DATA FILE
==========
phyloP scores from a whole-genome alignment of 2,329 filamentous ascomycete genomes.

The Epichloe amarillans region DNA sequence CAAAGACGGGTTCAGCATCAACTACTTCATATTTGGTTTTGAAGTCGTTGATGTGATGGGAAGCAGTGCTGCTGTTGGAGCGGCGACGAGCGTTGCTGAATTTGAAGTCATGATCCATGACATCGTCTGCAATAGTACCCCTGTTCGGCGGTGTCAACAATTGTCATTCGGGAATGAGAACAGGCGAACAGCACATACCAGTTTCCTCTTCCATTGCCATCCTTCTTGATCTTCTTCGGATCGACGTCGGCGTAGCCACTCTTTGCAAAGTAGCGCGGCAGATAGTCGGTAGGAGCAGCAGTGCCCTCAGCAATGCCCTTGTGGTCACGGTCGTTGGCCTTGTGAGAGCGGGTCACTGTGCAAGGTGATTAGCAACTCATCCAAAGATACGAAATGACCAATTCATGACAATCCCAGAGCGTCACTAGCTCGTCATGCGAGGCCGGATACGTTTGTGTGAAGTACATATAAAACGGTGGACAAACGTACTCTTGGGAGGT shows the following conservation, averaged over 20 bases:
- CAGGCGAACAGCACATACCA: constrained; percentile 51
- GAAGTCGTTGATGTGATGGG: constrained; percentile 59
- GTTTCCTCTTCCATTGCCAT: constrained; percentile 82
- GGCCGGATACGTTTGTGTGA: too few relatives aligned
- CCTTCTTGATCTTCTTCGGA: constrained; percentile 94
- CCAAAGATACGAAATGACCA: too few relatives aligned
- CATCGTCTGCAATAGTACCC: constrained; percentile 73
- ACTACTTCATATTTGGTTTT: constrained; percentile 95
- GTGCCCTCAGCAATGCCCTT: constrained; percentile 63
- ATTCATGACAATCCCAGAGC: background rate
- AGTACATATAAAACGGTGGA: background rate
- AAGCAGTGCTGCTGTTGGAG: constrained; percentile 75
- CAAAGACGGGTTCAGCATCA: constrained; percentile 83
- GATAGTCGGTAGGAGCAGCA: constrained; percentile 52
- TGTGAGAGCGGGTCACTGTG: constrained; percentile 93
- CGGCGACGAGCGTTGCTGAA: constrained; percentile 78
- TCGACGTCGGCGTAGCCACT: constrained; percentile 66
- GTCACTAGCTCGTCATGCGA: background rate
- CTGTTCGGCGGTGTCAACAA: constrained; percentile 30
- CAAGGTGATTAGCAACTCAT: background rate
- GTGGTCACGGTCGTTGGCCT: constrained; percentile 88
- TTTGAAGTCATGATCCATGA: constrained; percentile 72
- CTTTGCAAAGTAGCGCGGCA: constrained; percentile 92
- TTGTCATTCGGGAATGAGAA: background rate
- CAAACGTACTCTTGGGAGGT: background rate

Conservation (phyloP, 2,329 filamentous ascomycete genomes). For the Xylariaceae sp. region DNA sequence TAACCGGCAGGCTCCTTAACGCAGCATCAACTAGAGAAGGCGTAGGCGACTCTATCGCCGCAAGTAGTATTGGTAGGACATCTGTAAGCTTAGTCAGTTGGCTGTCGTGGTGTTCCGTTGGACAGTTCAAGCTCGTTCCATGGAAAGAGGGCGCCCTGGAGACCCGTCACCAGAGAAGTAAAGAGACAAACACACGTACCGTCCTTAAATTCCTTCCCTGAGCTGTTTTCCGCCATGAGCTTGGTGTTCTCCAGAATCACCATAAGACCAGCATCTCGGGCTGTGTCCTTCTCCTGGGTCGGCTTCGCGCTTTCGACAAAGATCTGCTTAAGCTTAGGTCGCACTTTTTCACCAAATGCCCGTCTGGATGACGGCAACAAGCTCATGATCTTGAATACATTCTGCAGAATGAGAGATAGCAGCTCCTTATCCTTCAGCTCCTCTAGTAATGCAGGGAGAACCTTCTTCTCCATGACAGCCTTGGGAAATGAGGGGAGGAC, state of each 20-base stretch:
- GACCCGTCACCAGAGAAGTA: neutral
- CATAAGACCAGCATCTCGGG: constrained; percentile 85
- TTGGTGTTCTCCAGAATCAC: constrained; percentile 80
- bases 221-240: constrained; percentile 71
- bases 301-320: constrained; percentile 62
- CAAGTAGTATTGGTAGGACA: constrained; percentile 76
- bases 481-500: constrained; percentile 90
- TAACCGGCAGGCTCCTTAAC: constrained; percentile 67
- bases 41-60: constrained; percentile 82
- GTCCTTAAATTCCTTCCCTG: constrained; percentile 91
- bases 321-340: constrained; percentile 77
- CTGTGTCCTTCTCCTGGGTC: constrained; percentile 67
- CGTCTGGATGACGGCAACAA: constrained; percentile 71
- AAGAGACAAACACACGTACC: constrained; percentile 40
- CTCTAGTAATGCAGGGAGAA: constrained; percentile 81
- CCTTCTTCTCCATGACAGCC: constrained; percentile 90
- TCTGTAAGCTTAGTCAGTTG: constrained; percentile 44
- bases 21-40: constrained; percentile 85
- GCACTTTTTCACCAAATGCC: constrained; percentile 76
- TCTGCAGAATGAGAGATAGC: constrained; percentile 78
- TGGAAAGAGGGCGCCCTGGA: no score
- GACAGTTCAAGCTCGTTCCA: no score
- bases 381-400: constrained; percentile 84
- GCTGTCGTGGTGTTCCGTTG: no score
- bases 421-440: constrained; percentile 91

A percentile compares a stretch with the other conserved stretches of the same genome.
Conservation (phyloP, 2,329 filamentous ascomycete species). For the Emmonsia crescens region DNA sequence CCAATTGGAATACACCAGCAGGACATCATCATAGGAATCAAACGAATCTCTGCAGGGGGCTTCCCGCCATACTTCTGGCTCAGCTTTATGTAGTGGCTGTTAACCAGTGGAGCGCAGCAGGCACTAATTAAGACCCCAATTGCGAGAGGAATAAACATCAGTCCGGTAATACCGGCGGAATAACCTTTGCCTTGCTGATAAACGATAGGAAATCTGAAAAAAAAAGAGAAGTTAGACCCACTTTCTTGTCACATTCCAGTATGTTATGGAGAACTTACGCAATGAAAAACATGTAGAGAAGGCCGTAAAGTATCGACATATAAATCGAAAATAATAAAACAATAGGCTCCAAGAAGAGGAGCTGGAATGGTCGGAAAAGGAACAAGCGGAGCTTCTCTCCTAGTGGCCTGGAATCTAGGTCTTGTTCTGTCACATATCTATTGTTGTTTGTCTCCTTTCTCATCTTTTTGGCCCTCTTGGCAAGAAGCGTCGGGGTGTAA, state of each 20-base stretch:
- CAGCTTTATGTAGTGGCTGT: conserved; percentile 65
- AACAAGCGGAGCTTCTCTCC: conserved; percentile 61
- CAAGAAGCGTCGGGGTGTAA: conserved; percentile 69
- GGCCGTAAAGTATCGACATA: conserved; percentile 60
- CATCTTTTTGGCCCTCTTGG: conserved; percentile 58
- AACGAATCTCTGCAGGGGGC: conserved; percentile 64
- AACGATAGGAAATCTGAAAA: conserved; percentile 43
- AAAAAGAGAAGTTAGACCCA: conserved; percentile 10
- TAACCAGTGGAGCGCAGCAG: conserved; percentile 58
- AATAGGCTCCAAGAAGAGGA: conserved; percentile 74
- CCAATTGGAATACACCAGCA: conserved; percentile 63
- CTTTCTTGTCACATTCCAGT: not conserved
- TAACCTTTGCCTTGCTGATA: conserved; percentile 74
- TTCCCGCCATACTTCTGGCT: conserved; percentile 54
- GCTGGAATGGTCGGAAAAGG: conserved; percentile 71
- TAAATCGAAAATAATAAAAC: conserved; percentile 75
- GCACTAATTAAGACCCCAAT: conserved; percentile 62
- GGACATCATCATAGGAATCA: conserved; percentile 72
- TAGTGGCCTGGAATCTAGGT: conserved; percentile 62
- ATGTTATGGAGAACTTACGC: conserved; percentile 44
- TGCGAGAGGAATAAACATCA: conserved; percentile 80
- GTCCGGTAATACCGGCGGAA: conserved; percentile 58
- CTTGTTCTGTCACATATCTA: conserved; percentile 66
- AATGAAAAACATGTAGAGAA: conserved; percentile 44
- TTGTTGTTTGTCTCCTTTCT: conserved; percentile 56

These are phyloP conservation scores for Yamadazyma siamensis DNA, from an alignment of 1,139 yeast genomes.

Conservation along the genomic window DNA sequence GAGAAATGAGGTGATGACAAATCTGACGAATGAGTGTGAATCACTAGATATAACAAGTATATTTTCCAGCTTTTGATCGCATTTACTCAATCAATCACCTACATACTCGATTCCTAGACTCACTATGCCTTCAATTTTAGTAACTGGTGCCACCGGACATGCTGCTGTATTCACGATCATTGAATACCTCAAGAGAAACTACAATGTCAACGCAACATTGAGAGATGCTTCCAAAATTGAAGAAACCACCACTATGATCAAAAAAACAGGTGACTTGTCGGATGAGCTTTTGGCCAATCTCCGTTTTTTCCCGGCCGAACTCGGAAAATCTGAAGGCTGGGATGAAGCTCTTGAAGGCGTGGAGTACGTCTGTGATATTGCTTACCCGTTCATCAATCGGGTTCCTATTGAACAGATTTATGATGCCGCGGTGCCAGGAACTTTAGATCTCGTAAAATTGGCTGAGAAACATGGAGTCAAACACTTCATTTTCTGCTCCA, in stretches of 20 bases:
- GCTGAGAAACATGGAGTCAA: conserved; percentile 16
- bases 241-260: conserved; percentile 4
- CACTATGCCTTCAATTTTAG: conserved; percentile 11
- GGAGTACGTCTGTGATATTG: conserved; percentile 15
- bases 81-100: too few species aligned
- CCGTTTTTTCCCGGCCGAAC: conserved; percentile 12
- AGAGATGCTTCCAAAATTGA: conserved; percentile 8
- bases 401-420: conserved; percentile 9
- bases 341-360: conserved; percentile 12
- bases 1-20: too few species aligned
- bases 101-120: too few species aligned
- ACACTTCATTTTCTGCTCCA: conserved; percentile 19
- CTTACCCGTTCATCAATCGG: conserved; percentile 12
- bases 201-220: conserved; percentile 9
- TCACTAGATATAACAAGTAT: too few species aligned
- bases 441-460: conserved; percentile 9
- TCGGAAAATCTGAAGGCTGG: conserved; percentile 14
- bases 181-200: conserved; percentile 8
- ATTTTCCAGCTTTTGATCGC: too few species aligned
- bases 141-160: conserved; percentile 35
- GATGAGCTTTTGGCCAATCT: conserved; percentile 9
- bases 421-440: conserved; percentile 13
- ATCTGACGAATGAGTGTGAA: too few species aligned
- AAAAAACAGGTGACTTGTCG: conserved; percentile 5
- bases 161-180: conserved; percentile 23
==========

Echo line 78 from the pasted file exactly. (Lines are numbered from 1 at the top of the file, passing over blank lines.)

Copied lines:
- CTTGTTCTGTCACATATCTA: conserved; percentile 66